Through the 1970s and 1980s, Medawar produced several other books—some with his wife as co-author—in addition to his many essays on growth, aging, immunity, and cellular transformations. In one of his most well-known books, Advice to a Young Scientist, Medawar asserted that for scientists, curiosity was more important that genius.
See also Antibody and antigen; Antibody-antigen, biochemical and molecular reactions; Antibody formation and kinetics; Antibody, monoclonal; Immunity, active, passive and delayed; Immunity, cell mediated; Immunity, humoral regulation; Immunochemistry; Immunogenetics; Major histocompatibility complex (MHC); Transplantation genetics and immunology
Peter Brian Medawar
Peter Brian Medawar
The British zoologist Peter Brian Medawar (1915-1987) made important contributions to the knowledge of growth, aging, and especially the biology of tissue transplantation.
Peter Medawar was born on Feb. 28, 1915, in Petropolis, Rio de Janeiro, Brazil of a British mother and Lebanese father. He was educated at Marlborough College and subsequently at Magdalen College, Oxford, where he studied zoology and comparative anatomy in the Goodrichian tradition. His early research was concerned with the factors controlling growth in tissue culture. He was greatly influenced in this work by Darcy Thompson, author of Growth and Form. From an early stage in his career Medawar distinguished himself by his competence in both the experimental and the theoretical aspects of biology. He won several prizes at Oxford, where he became a university demonstrator and fellow of Magdalen College.
During World War II Medawar investigated the repair of peripheral nerve injuries. In one of these investigations he devised the first biological "glue," which he used to reunite severed nerves and to fix grafts. This work stimulated his interest in the techniques for transplantation. In 1942 Medawar turned his attention to skin grafts as a result of the need to replace skin after severe burns. He demonstrated that grafts from unrelated donors (homografts) are normally destroyed as a consequence of an immunological response—the homograft reaction—on the part of the host. He was determined then to break down this homograft barrier.
In 1948, when only 32, Medawar was appointed Mason professor of zoology at Birmingham University. A year later he was elected a fellow of the Royal Society. At Birmingham he became interested in problems of cellular heredity and transformation and renewed his attack on the homograft problem. While attempting to devise a method to distinguish between identical and fraternal cattle twins by exchanging skin grafts between twin pairs, he discovered that even fraternal twins of unlike sex would accept each other's grafts. From this he hypothesized that an exchange of cells between the cattle before birth brought about graft tolerance after birth.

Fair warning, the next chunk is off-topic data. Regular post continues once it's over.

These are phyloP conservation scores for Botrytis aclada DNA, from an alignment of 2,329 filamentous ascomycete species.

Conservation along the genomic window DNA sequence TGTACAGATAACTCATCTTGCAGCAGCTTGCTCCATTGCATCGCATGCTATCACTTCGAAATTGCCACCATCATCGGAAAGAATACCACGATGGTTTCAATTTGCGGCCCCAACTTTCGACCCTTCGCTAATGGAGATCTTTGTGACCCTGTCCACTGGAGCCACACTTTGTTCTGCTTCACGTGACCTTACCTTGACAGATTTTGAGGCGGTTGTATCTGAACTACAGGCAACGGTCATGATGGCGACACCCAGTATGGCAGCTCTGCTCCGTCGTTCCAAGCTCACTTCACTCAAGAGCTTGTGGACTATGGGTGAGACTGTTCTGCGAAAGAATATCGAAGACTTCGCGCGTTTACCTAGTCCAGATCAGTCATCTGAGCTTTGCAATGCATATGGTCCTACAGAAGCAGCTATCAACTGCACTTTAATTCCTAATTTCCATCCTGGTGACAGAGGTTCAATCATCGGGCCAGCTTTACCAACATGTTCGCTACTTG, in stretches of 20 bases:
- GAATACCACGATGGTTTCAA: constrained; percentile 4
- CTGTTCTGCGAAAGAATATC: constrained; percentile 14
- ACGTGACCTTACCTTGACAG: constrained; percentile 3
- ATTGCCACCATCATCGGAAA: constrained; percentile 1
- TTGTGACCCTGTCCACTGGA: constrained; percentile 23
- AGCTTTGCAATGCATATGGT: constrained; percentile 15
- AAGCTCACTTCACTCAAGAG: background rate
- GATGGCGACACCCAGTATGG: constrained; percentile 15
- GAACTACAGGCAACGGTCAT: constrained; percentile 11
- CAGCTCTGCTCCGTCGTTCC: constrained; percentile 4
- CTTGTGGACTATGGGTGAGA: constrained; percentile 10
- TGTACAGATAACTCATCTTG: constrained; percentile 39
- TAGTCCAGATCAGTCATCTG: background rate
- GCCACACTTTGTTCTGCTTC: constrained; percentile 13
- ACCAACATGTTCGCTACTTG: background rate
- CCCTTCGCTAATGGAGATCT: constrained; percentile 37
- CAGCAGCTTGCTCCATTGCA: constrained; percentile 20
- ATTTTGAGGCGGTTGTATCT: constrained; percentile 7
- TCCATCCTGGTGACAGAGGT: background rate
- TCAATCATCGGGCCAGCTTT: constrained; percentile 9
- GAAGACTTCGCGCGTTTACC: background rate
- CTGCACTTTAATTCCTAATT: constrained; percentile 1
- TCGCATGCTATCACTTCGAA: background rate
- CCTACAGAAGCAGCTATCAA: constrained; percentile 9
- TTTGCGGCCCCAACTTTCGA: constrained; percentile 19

In 1951, when Medawar moved to the Jodrell chair of zoology at University College, London, he followed the lead afforded by the cattle work and demonstrated that inoculation of very young mice with cells from unrelated donors created a tolerance to homografts from their donors later in life. Apart from establishing that the homograft problem was in principle soluble and providing a great impetus to research to this area, this finding introduced a new concept into immunology, that of acquired immunological tolerance. For this work Medawar received a Nobel Prize in 1960. He also succeeded in extracting from cells the antigens capable of eliciting transplantation immunity, thus setting the stage for further biochemical studies. He also demonstrated that homograft reactivity is a form of delayed allergy.
In 1962 Medawar was appointed director of the National Institute for Medical Research at Mill Hill. Undaunted by administrative responsibilities, he continued to work energetically in his laboratory. Wherever he worked Medawar attracted a dedicated group of students and research fellows. With characteristic generosity he treated them as colleagues and collaborators, and from the beginning he gave them unstinting help and encouragement. Many former members of his "school" went on to occupy distinguished positions around the world. His many recognitions and awards included a knighthood and numerous honorary degrees. Throughout the 1970s and 1980s, Medawar produced several books, some with his wife as coauthor, in addition to his many essays on growth, aging, immunity, and cellular transformations. In one of his most popular books, Advice to a Young Scientist, Medawar wrote that scientists are not geniuses, merely people with common sense and curiosity. He died on Oct. 2, 1987, at the age of 72.
For sketches of Medawar's life and work see Sir Peter Medawar (1915-1987) by N.A. Mitchison in Nature (Nov. 12, 1987); J.S. Medawar's A Very Decided Preference: Life with Peter Medawar (1990); the Nobel Foundation, Physiology or Medicine: Nobel Lectures, Including Presentation Speeches and Laureates' Biographies (3 vols., 1964-1967), and Theodore L. Sourkes, Nobel Prize Winners in Medicine and Physiology, 1901-1965 (rev. ed. 1967). □